What better way to celebrate the world’s greatest cycle race than an excursion up Alpe d’Huez? How about two? e 21 hairpins up the Alpe have become part of cycling history, yet it was a relative latecomer to the party. It wasn’t until 1952 that a few hoteliers, keen to promote the fledgling resort above Bourg d’Oisans, tempted chief commissaire Élie Wermelinger to send the race their way. at year Fausto Coppi became the first victor on Alpe d’Huez. It was also the first mountaintop finish and the first year the race was televised: the Alpe’s place in cycling legend was made. Any cyclist who has sweated up to the top at 1,850m (or the Tour usual finish line at 1,764m) will know the opening gradients are the fiercest, and that each numbered switchback is named after one of the greats – Coppi, Hinault, Herrera, Pantani and, yes, Armstrong. Even in a normal year, hundreds of thousands of fans crowd on to the slopes, led by the Dutch in a party that lasts several days either side of the riders’ passage to the summit. With the riders passing twice this will undoubtedly be a bumper year for spectators. Contrary to popular belief, the route from Bourg d’Oisans is not the only way up. ere is also the Balcon, a narrow scenic road that twists around the side of the mountain and connects with the Col de Glandon. And then there is the Col de Sarenne, until this year an unpaved track that ascends almost to 2,000m behind the Alpe and then swoops down to La Ferrière. 2013 is the first time this col has been used, and when the pro peloton tried out the freshly tarmacced descent, in this year’s Critérium du Dauphiné, some complained that it was too technical, dizzying and dangerous. It may be that a concerted attack by Contador, say, could really ignite the race here. If not, then Froome and his lieutenants will be several thousand metres’ climbing closer to glory in Paris.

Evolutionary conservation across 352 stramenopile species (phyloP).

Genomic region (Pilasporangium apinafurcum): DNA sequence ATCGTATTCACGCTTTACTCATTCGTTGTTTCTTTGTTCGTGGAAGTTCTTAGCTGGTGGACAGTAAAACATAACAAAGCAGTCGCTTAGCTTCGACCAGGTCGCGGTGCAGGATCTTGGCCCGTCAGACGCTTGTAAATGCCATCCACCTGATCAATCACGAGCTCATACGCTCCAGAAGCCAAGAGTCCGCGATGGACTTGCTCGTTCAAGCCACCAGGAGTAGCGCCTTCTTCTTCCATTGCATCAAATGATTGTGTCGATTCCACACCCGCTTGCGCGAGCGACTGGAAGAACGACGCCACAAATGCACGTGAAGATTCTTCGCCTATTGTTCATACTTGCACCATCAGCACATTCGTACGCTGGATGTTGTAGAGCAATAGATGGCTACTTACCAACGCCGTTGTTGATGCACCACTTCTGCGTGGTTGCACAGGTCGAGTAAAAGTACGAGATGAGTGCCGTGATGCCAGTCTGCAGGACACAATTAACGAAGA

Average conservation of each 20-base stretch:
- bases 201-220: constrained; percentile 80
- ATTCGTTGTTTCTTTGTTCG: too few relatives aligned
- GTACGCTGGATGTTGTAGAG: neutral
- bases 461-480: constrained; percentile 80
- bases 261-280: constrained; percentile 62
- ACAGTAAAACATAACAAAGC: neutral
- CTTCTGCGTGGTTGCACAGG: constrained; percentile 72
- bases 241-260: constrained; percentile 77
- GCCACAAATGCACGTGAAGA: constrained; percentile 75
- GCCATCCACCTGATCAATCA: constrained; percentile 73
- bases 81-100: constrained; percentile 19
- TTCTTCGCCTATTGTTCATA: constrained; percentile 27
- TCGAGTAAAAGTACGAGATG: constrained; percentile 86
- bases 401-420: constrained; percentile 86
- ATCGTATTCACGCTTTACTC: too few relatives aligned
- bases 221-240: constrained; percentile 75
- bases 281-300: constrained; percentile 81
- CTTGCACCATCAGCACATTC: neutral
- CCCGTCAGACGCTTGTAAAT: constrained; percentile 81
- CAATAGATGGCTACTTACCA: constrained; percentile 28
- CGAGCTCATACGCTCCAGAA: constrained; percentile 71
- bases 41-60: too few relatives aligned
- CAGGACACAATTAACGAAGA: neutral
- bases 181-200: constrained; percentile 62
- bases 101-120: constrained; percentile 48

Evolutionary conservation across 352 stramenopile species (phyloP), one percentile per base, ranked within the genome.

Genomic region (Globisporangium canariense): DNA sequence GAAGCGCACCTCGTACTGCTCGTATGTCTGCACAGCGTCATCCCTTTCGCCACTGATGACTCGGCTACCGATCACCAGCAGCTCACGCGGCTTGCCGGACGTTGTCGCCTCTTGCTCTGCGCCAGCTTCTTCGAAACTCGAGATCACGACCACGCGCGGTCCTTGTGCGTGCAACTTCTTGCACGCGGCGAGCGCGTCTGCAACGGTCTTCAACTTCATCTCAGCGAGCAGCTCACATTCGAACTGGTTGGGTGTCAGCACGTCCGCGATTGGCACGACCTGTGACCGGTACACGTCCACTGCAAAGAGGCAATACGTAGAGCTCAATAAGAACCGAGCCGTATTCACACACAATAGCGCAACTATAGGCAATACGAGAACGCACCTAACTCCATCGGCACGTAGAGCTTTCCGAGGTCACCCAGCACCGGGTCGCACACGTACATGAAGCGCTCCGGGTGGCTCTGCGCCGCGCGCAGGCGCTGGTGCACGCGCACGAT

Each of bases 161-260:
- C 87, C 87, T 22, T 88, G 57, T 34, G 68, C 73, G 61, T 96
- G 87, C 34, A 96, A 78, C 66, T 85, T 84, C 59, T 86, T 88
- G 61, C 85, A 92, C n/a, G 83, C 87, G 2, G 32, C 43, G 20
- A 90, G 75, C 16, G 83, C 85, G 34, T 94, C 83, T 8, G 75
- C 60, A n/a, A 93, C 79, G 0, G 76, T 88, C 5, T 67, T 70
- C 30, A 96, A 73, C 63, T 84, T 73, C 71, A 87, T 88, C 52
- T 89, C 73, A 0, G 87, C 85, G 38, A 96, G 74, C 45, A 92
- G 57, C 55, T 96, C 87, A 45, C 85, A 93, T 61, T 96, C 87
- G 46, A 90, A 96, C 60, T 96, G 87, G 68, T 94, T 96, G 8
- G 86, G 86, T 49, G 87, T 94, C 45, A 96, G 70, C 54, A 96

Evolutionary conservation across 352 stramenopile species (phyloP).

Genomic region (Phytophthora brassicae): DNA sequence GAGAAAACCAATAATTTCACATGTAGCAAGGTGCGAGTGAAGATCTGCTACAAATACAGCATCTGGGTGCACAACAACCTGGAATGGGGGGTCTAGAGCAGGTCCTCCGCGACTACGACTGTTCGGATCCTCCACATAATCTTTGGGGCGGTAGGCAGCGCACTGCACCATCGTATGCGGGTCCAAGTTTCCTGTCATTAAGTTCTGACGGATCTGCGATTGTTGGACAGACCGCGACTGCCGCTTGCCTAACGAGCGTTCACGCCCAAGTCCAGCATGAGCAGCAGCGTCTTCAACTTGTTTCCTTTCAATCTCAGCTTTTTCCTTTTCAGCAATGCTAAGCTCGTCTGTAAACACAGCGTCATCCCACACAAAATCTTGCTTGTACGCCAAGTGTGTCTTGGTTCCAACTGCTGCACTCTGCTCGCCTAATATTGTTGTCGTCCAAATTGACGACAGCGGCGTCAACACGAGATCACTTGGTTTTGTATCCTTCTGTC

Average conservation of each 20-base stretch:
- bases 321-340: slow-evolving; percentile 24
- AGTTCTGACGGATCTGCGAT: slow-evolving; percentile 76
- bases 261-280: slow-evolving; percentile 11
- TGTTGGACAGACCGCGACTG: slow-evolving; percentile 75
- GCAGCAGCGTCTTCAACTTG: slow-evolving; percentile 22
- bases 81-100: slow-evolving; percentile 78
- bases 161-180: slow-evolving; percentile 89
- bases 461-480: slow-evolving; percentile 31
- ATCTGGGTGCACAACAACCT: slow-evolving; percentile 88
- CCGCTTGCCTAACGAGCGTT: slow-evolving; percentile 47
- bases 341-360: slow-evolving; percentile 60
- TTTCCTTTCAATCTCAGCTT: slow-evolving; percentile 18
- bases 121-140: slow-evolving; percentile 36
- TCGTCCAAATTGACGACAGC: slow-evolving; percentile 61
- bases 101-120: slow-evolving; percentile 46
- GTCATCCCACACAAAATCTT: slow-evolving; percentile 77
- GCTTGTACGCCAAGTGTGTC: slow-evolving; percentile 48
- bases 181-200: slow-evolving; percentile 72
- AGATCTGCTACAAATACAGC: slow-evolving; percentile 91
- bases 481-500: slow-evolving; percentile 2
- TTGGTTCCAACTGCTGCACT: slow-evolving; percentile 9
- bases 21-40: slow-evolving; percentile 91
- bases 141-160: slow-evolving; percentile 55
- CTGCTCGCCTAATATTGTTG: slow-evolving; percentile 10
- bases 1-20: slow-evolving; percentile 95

Give Me a Brake is week, our intrepid hero makes it to Brittany and back, sees David Millar honour a British legend and reflects on Dan (Martin) and the art of moto repair. And now I know ‘Mont Ventoux’ are not just pretty sounding words. e mountain was hot and not as crowded as many thought it would be, but bonkers all the same. I spent the whole stage at Tom Simpson’s memorial, taking pictures of people paying their respects. Of the pros there was only David Millar, who didn’t stop but took off his cap and gave it to the spectators to lay up there for him. Or put on eBay, possibly. I thought it was going to be English corner, but it wasn’t really. Going up Ventoux I wore my horn out beeping at the crowds, and that’s not the only part of the moto that’s been feeling the strain. Up north, I went cross-country on the time-trial stage from Mont-Saint-Michel, up and down some tracks and across fields. Afterwards, I realised I’d torn the brake hose to the front wheel and all the fluid had leaked out, so I rode all the way to Tours with only a back brake, where I’d arranged with my Parisian fixer to get the replacement part delivered. I had a good chat with the mechanic and he tweaked a few more things, and now the bike’s running brilliantly. My favourite moment of those flat stages came in Brittany, when Argos-Shimano and Sky were pounding along, organising two rival sprint trains on a really narrow road. And then David Millar powers up alone between them, Dan Martin on his wheel… the two trains break up, and Ian Stannard just looks over in disbelief. Bugger me, if we didn’t go all the way up north just to come back south again, though. It was a long ride. Now, I’m leaving my campsite full of tattoed Belgians, and pointing the moto uphill towards the Alps. Next week I will mostly be photographing a DS doing his tactical planning and I’ll be spending a night getting drunk on the Alpe. See you on the other side.


FIND US AT: Alpe d’Huez, S19 beneath turn 6 Paris, S21 location TBC

wheelie-ing up mont v e ntoux is #pr ost y le

Doppio: 16  

Issue 16 features more goings on from France's greatest race, whose centenary edition seems incapable of producing a boring stage. There's a...

Doppio: 16  

Issue 16 features more goings on from France's greatest race, whose centenary edition seems incapable of producing a boring stage. There's a...